Studio: New Line Cinema
Director: David F. Sandberg
Writer: Gary Dauberman
Producer: Peter Safran, James Wan
Stars: Stephanie Sigman, Talitha Bateman, Lulu Wilson, Anthony LaPaglia, Miranda Otto, Grace Fulton, Philippa Coulthard, Samara Lee, Tayler Buck, Lou Lou Safran
Orphans living in a dollmaker’s home discover a secret within the walls that awakens a demonic presence.
“Annabelle” (review here) began with a bloody home invasion bang. Sequel/prequel “Annabelle: Creation” doesn’t exactly open on a whimper, though it does take its time getting the demonic doll action in gear.
It’s been twelve years since Sam and Esther Mullins lost their darling daughter in a tragic accident. Sam’s dollmaking business is no longer booming and Esther currently hides as a bedridden recluse in a shuttered backroom. So the couple opens their cobwebbed country house to an orphanage in search of a home, hoping fresh faces can bring light into their lives.
Sister Charlotte moves into the Mullins house with two teens, two tikes, and two best friends. Precocious little Linda and polio-stricken Janice are inseparable, although something is about to come between them when a malevolent presence is disturbed in the dead daughter’s closet.
Sam seems to be hiding a dark family secret, which relates to a devilish doll. A sinister spirit in search of a soul now has the girls in its sights. From boogeyman boos of shapes in the shadows to nightmarish visions and a murderous scarecrow, this evil will stop at nothing until it finds a new home too.
When these terrors finally come out in force, adrenaline at last accelerates. Getting there requires patience to outlast anticipation for some scares that never come. Once its stride steadies however, the movie does everything and then some to keep nails between teeth using classic creepshow style.
First with “Lights Out” (review here) and now with “Annabelle: Creation,” director David F. Sandberg proves in just two outings that he is a master at making feature-length movies out of very slim premises. Apparently influenced by the filmmaker who produced both projects, Sandberg also graduates with top honors from the James Wan School of Scary Movie Gags, where slick setups come first, and sensible plot falls a far distant second.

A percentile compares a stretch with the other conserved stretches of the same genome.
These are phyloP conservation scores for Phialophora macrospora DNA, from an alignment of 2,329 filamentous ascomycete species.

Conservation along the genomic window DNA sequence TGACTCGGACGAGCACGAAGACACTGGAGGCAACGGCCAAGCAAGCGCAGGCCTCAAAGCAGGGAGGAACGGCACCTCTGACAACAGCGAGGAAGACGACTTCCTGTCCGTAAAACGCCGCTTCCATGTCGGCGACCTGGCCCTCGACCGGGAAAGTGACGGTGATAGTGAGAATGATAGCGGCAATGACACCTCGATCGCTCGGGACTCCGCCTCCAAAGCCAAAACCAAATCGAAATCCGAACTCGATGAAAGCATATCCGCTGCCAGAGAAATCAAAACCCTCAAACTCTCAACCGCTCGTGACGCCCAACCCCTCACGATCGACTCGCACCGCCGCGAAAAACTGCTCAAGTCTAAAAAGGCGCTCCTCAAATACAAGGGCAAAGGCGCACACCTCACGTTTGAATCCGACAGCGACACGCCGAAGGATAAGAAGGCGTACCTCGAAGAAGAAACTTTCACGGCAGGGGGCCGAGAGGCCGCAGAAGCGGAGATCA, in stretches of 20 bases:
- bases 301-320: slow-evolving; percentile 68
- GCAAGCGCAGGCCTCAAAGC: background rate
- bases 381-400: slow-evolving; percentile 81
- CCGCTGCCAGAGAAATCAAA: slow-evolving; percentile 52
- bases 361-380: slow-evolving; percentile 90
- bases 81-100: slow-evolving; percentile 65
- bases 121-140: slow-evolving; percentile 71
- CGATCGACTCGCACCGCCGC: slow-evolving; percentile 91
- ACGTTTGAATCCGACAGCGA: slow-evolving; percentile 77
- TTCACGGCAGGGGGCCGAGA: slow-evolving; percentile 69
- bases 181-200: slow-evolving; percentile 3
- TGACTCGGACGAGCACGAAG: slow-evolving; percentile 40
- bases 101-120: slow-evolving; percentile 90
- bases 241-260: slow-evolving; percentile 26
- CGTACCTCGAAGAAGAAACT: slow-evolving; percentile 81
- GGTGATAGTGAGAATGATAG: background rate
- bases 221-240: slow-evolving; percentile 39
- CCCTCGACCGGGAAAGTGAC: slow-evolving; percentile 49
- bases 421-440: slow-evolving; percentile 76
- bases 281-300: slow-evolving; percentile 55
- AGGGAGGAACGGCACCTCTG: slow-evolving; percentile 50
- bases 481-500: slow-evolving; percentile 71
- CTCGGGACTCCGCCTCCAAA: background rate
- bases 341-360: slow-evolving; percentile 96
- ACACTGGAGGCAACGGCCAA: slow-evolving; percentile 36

“Annabelle: Creation” calls more for showmanship than it does for storytelling. As such, it’s a pure paranormal possession fright flick for the Sour Patch Kids and soda set, where leaping from seats is the only essential for a good time. As for more substantial spooks, the script is so hollow you could hear a scream echoing infinitely off its walls.
Don’t look for a story anxious to connect logic dots. “Annabelle: Creation” is populated by the kind of horror movie folks who are tortoise slow on the uptake, being dumbly dismissive about dangers or slowly approaching doorknobs as though daring someone to shout, “don’t go in there!” Anthony LaPaglia, in a role that definitely doesn’t require a name, plays a part whose purpose is to deny all evidence of the obvious, even when he damn well knows better. The amount of absurdity “Annabelle: Creation” asks to get away with would be laughable, if it didn’t make up the difference with stylishly eerie entertainment.
What many remember best about “Annabelle” are singular scenes of the basement bassinet and door-charging ghost. Maybe it is fitting then, that “Annabelle: Creation” is a movie made up of memorable moments instead of a congruously coherent whole.
Adhering to the previously established rule that the Annabelle doll may never be seen moving, the filmmakers are forced to get creative with their creeps, which is exactly what they do. Sandberg’s hand digs into the same bag of gimmicks that gave “Lights Out” its juice, i.e. plenty of tricks of the light and careful camera positioning to capture a jolt just right.
Sandberg also gets a helping hand from his crew as well as his subconscious to turn every inch of the set into a playground for suspense. Production designer extraordinaire Jennifer Spence designed a dumb waiter that inspired a climactic sequence constructed on the spot. A dream Sandberg had during filming led to a signature scene involving a child’s popgun fired at a figure in darkness.
It says a lot about Gary Dauberman’s simplistic screenplay that portions of the movie were made without it. It also says a lot about a film’s strength of technique when scant story isn’t able to sink it.
“Annabelle: Creation” follows a formula, yet does so with fearsome flair. Put expectations on “popcorn” and its domino line of expertly crafted illusions culminates in a crash of devilishly crowd-pleasing shrieks. Just refrain from pulling back the curtain for fear of not finding anything else there.
NOTE: There is a post-credits scene.
Review Score: 60